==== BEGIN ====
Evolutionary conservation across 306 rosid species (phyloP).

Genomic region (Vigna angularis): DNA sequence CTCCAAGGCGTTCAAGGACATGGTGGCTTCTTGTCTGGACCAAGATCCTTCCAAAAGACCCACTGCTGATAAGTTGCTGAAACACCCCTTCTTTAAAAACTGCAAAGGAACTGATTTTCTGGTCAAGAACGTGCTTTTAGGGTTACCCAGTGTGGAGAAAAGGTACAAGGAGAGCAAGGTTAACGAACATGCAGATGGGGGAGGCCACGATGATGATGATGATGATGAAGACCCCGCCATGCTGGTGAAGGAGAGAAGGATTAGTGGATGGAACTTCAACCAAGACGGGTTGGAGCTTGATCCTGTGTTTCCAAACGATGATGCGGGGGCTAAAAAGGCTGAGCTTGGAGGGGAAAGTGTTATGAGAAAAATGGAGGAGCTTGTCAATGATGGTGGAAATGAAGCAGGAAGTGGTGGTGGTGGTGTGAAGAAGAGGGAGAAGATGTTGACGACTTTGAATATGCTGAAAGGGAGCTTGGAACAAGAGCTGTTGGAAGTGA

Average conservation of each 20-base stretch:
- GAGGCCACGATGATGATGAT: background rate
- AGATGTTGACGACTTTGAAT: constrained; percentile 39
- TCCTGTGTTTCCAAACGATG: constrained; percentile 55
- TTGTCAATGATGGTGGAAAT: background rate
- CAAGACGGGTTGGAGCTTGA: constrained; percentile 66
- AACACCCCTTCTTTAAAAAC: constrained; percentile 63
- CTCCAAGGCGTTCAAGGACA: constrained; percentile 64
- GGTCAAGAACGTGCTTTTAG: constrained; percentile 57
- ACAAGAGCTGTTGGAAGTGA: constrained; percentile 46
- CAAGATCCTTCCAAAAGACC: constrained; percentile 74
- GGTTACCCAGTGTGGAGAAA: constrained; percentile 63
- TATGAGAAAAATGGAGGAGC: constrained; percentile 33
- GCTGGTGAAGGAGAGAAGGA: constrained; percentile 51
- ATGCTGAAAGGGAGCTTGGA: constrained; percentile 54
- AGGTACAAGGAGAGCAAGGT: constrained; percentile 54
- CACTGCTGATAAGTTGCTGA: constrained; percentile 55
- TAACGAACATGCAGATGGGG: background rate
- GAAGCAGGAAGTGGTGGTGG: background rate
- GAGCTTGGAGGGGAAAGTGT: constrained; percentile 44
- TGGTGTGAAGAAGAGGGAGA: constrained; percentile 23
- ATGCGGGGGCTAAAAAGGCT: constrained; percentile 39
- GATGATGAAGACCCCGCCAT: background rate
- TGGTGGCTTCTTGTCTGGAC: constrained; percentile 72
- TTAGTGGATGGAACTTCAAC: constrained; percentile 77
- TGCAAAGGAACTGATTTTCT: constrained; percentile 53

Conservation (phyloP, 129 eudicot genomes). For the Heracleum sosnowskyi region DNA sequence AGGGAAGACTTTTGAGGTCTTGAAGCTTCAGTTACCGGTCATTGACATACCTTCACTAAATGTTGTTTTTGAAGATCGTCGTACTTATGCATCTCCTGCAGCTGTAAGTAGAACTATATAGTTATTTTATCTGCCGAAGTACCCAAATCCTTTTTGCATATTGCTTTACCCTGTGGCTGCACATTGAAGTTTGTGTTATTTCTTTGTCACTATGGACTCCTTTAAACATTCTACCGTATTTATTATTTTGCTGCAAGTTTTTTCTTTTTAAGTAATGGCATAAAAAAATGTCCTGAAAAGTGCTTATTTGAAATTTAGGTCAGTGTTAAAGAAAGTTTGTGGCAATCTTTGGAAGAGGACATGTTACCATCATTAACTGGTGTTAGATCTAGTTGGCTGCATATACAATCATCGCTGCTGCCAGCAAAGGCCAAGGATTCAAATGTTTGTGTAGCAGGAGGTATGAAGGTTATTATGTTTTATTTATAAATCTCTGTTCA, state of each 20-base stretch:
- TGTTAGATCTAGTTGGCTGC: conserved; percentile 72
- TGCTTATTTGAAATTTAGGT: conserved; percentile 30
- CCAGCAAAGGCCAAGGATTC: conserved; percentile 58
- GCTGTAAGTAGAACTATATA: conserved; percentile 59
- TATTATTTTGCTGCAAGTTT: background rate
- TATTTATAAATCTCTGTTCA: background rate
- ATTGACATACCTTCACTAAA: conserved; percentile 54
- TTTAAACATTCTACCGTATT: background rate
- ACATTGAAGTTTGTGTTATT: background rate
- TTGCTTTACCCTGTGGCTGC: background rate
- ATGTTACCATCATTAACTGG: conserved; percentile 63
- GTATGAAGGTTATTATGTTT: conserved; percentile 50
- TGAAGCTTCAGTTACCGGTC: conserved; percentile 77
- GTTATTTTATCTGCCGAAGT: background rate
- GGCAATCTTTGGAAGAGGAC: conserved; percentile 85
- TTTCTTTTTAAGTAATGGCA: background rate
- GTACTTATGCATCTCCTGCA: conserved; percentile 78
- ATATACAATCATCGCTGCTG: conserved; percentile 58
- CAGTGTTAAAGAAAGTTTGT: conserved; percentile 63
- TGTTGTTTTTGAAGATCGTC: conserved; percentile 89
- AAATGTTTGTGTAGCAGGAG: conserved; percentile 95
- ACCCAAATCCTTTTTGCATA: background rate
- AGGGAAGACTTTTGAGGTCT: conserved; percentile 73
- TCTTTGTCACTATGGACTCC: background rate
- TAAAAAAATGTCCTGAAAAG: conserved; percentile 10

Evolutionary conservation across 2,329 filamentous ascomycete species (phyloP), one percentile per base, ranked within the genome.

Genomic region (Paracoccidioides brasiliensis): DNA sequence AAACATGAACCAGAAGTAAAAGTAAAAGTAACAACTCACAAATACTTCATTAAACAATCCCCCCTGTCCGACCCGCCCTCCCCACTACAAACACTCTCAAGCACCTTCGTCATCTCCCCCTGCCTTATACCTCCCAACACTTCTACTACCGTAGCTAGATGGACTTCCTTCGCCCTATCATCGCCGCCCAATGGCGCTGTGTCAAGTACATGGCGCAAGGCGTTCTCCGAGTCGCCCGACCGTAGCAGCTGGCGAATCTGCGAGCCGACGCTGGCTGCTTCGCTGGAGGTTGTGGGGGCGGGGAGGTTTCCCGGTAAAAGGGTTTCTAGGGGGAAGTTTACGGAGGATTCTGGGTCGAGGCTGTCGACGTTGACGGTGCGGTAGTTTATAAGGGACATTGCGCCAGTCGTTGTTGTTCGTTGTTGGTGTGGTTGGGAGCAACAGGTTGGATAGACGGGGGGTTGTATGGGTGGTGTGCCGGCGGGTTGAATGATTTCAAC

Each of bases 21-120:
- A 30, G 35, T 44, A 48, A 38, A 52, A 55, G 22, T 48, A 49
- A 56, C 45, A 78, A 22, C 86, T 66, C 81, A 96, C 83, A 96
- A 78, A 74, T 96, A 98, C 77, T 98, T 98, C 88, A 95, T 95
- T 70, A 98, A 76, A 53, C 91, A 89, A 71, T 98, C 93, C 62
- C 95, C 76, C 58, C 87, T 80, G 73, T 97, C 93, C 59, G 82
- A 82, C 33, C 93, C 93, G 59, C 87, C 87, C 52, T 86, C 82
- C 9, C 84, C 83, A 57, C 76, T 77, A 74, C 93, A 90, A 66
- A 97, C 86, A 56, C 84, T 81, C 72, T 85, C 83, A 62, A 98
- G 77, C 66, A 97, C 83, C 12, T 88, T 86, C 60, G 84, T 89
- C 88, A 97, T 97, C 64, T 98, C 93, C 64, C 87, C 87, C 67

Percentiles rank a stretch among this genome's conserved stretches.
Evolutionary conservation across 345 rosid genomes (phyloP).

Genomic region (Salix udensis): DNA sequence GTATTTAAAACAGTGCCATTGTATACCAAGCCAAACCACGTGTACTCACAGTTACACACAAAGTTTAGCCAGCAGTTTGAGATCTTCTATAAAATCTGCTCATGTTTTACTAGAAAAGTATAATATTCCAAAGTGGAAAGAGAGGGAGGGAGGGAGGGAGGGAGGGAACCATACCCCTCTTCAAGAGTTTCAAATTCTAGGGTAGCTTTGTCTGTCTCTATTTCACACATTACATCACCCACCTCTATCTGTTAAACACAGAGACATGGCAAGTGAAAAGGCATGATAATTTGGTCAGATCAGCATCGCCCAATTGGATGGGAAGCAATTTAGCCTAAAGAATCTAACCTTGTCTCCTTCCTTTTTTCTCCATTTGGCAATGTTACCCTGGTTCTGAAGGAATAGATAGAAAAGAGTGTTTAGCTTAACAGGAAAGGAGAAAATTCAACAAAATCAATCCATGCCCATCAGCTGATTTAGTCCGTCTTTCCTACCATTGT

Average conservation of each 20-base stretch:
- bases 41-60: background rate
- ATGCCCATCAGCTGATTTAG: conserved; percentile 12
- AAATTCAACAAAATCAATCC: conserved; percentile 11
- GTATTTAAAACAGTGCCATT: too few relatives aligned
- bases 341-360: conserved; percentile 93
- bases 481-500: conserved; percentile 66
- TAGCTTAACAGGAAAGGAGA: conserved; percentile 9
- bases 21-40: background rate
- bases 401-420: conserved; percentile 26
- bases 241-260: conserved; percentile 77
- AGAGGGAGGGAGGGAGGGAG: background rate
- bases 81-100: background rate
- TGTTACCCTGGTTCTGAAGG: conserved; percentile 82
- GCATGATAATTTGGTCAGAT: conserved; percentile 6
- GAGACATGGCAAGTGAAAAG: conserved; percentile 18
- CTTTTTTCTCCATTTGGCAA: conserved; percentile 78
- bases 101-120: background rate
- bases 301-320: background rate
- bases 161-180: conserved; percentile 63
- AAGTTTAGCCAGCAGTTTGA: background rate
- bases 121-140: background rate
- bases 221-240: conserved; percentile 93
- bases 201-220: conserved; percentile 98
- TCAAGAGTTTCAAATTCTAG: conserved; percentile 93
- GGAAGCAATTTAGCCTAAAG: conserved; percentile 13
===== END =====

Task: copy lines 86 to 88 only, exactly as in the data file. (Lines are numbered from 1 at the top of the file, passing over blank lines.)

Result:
- GAGACATGGCAAGTGAAAAG: conserved; percentile 18
- CTTTTTTCTCCATTTGGCAA: conserved; percentile 78
- bases 101-120: background rate